In this brief, renowned inorganic chemist Jay Labinger tracks the development of his field from a forgotten specialism to the establishment of an independent, intellectually viable discipline. Inorganic chemistry, with a negation in its very name, was long regarded as that which was left behind when organic and physical chemistry emerged as specialist fields in the 19th century. Only by the middle of the 20th century had it begun to gain its current stature of equality to that of the other main branches of chemistry. The author discusses the evidence for this transition, both quantitative and anecdotal and includes consideration of the roles of local and personal factors, with particular focus on Caltech as an illustrative example. This brief is of interest both to historians of science and inorganic chemists who would like to find out how their field began.
About the Author
Jay Labinger is a California native, born in Los Angeles in 1947. He was an undergraduate at Harvey Mudd College, and received his Ph.D. (in inorganic chemistry,of course) at Harvard University in 1974. After a postdoctoral stint at PrincetonUniversity, he held successive positions in academia (University of Notre Dame) and industry (Occidental Petroleum, ARCO) before coming to Caltech in 1986, where he is Administrator of the Beckman Institute and Faculty Associate in Chemistry. His chemistry research has been focused in the areas of organotransition metal chemistry and energy-related catalysis. Many of his contributions have taken the form of mechanistic explanation of transformations that are potentially valuable in the energy sphere; these include oxidative coupling of methane, selective oxidation of alkanes by soluble metal complexes, and conversion of methanol to a high-octane hydrocarbon. He was elected Fellow of the American Association for the Advancement of Science in 2009. For the last twenty years or so, he has also been active in scholarship on the borders between science and the humanities, writing on topics such as science and literature, controversial episodes in the history of chemistry, and the “Science Wars.” He co-edited (with Harry Collins) the book The One Culture (2001), a conversation-in-print between scientists and scholars of science. He is a past president of the Society for Literature, Science and the Arts.The One Culture (2001), a conversation-in-print between scientists and scholars of science. He is a past president of the Society for Literature, Science and the Arts.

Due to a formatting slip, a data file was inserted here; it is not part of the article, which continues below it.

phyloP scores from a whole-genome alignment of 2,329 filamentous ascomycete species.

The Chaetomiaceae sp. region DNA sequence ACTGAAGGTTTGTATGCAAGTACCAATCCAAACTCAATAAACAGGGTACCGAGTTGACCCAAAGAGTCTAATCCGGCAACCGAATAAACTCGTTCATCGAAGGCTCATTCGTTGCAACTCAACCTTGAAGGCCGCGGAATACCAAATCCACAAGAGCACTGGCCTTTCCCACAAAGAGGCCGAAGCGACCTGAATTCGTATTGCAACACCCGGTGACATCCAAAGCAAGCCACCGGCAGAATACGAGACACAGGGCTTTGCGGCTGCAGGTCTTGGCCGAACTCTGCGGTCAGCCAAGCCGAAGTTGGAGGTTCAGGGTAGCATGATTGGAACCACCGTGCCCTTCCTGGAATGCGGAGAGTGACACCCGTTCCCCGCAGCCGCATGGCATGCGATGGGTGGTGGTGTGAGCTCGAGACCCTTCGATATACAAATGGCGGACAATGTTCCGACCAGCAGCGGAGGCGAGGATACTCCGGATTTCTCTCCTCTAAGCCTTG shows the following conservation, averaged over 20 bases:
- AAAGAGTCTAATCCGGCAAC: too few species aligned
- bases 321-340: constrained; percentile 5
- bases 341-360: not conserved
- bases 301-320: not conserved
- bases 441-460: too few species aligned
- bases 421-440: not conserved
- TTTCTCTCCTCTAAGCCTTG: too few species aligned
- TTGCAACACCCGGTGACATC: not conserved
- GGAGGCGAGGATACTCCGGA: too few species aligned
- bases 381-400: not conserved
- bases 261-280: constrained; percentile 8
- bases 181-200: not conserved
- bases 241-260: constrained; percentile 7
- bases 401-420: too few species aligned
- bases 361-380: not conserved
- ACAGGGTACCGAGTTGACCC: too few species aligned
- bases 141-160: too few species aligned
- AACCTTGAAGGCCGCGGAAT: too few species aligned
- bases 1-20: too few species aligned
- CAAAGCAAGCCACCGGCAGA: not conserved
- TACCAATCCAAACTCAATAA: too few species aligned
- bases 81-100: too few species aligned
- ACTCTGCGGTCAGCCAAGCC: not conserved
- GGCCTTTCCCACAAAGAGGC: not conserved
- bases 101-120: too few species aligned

Table of ContentsIntroduction: Brief history of the disciplinary formation of organic and physical chemistry, and the contrasting status of inorganic chemistry, in the 19th and early 20th centuries, including commentary on the comparative inattention to inorganic chemistry by historians.- The (re)birth of inorganic chemistry.- The personal factor: inorganic chemistry at Caltech during the period leading up to this transition, as an illustrative example of the importance of local factors and personalities, with particular focus on the career of the one (self-described) inorganic chemist at Caltech during this time: Don Yost.- Agents of respectability: Investigation of the developments and people primarily responsible for the transition of inorganic chemistry from a secondary, underpopulated subfield to a fully coequal specialization.- Conclusions: summary of the arguments; how inorganic chemistry has been able to establish a coherent, intellectually viable persona for itself even while increasing interdisciplinary moves would seem to favor fragmentation; speculation about possible future evolution of the field.